Name: Ralph Theodore “Ted” & Ann Leber
Education — Coming of Age
Were you affected by earthquake damage to the schools in 1949 or 1965?
Eric and Christie Leber were in Jr. Hi during the 1965 earthquake. Christie remembers that she was in Mr. Orth’s class in Bldg. H above the auditorium. It was a 2 story building and the floor dropped about 3”. The kids got under the desks, but Mr. Orth stood and said, “If they close school, I’m going fishing,” while above his head a big wood beam had come loose from the ceiling and was bouncing up and down. There was also a 3 story red brick bldg that split apart. You could see to the outside. The gym floor was like waves. They had to double shift. Some classes were in the Hi School, and some in gray portables along the road to the Hi School. Kids in a gym class were out on the track when it split apart, leaving large cracks. Chris Shortz, a neighbor, was on the track, and terribly shaken, as were many others.
Where did you go to buy your groceries? Did you go to Tony and Johnny’s, or RR Grocery on East Sunset? Do you remember your favorite clerk? Were there any items that these grocers specialized in?
We did our shopping at Tony and Johnny’s. Bill Bergsma and his young son Bill would stack the milk shelves. Ai Garner, known as Squak, was the butcher.
When Cougar Mt. residents wanted to put a road in connecting Cougar Mt. with Issaquah, Tony and Johnny’s gave a generous donation, as well as many Issaquah merchants.
Did you purchase things at the Grange Mercantile Building? What type of things did you get there? Did your family rent a frozen food storage locker?
We rented a frozen food locker for many years. It was behind the butcher shop. To get to our locker you had to use a little step ladder.
Issaquah Round-Up– Salmon Days– Labor Day Celebrations
What do you remember about Labor Day Celebrations or Salmon Days?
In the 1950s the residents of Cougar Mt. had a float in the Labor Day Parade. It was a Jeep with a deer driving, and tied onto the hood was one of the residents.
One year a deer wandered in, and joined the parade.
What movies did you go to see at the Issaquah Theatre (the Old Movie House) to see? How much did movies cost? Did you ever go to the back upper corner of the theatre to kiss?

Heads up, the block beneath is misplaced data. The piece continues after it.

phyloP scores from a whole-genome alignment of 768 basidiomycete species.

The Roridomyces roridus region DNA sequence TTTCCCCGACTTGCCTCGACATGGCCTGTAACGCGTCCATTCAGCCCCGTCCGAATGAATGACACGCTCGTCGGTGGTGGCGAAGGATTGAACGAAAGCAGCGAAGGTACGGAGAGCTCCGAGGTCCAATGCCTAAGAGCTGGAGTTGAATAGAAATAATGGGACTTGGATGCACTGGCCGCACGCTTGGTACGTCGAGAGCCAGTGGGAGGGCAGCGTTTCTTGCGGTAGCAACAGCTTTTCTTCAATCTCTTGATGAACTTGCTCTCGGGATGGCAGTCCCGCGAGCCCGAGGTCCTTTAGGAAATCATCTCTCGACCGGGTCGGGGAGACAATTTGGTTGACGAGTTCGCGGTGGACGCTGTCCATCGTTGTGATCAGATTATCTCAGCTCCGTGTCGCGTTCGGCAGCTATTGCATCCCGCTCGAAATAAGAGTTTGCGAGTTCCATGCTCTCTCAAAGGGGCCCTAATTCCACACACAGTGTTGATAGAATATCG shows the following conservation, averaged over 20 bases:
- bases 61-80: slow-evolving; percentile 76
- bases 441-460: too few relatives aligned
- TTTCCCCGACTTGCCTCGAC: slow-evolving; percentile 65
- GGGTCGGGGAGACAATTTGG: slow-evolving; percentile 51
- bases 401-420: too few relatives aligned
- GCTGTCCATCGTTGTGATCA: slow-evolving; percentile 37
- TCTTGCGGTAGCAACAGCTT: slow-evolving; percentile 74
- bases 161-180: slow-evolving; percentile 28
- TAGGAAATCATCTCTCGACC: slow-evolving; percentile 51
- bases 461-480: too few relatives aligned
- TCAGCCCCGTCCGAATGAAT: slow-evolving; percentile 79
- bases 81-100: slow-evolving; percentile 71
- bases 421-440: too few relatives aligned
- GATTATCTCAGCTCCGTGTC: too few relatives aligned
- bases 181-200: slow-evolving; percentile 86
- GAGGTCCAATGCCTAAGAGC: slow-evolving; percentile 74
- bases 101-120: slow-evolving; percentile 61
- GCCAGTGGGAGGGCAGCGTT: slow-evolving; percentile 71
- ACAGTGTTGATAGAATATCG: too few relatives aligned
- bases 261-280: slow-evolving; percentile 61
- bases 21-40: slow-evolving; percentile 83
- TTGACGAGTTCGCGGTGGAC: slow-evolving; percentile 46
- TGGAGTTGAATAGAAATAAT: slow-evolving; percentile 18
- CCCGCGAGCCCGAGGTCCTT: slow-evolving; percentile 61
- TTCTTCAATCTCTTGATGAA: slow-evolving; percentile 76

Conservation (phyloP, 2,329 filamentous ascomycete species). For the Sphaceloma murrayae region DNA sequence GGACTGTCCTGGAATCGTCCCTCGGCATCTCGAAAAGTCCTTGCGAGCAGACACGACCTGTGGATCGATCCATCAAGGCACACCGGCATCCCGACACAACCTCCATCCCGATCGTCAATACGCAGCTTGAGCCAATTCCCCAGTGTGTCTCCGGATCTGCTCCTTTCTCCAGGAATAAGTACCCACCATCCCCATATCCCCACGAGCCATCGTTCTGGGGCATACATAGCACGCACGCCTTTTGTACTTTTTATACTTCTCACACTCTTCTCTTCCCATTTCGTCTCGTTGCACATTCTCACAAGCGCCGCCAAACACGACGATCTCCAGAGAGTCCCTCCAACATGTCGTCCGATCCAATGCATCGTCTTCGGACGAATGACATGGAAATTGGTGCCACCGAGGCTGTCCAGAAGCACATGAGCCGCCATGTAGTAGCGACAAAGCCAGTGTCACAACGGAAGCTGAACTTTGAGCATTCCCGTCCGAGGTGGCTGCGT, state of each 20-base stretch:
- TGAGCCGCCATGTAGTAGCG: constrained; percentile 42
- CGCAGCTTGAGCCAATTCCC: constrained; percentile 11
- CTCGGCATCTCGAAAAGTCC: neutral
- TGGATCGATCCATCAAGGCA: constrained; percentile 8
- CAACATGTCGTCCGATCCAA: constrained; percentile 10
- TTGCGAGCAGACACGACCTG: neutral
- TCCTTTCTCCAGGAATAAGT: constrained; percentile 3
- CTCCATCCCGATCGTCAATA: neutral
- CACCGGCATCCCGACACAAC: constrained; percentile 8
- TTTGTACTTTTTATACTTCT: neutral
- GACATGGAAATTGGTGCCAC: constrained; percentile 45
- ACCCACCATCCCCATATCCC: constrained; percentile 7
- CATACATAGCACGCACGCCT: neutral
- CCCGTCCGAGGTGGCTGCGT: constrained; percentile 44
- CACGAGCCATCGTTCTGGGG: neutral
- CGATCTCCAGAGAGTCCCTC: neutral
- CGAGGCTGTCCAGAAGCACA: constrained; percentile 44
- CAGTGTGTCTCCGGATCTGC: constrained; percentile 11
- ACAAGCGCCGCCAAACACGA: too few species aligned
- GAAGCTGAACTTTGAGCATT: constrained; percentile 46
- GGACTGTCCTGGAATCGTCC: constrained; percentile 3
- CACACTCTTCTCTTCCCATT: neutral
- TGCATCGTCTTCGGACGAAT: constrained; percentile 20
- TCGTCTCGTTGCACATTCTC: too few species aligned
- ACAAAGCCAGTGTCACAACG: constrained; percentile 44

Across the street from the theater was the Forum Book Store. We would have movies at the theater, then go across the street to the book store to discuss them.
Also, upstairs in the theater we had a “Job Line” where kids could come up and find where there were jobs. There was a clothing bank, and Bob Grey, minister of the Presbyterian Church, had his office up there.
ISSAQUAH MEMORIES: 1948 TO 2000
We started buying our groceries at Tony & Johnny’s as they were the nearest grocery to Cougar Mt. (then called Newcastle Hill – mostly) that sold beer. We had stopped at the Grange Mercantile on our first trip for groceries, but continued to Tony & Johnny’s when we found that the Grange did not sell beer – because we were thirsty & it was hot that July day.
We bought, essentially, all our groceries & meats from Tony & Johnny’s as long as they were in business. Their prices were as good as any in town and their quality was good too.
We especially liked Tony (Walen) as he was very outgoing & friendly. Johnny (Hirko) was much quieter & tended to be in the background. John Hirko’s brother, Joe, was one of the butchers, along with Ai (Squak) Garner. We always felt at ease shopping there.
I worked in downtown Seattle until 1965 and always got my haircuts near my office. I didn’t get haircuts in Issaquah until after 1965.
I don’t remember the name of the 1st barber I went to in Issaquah, but he was a young fellow & had a shop next to Sutter’s Feed Store on the North Side of the Sunset [Highway]. He did a good job, but surprised me when he saturated my hair with water, before he cut it – every time I went in. He insisted they he had been taught to cut hair that way. It seemed to work, at least for him. He decided to return to “Styling School” as he felt there was more money in Styling hair than in giving simple haircuts – that’s the last I saw or heard of him.
The next & final barber I went to was “Gene” (Eugene – AKA “Jean” or “John”) Proulx. A pleasant French-Canadian. Gene is a very competent and efficient barber who spoke little unless spoken to and had an enormous clientele. The only time one could get a haircut without an extended wait was at odd hours, midweek. Even then, I’d often be the 4th or 5th in line – mid-morning Wednesday or Thursday. Any other day you’d be standing for half an hour before you could even get a seat to ease your wait. He never wanted to consider another barber. “Too much hassle.” I was sorry when he decided to retire: I used to drive from our new home in Ellensburg, primarily to have him cut my hair – though I’d manage to include other business in the trip. Not many barbers inspire people to travel 200 plus miles for a haircut.
The atmosphere in Gene’s barber shop was pleasant and relaxed. Quite often there would be a discussion of one subject or another, but not always. Sometimes we’d just sit & read until our turn arrived.
We often purchased hardware items from Tom Lewis, though not every item. The principal items that come to mind are our two Aladdin Lamps, which were used during the frequent power failures in stormy weather, especially during the 1950s & 60s. The neighbors often commented “How come you’ve still got electricity?” – all we had were the Aladdin Lamps, which are much brighter than ordinary kerosene lamps.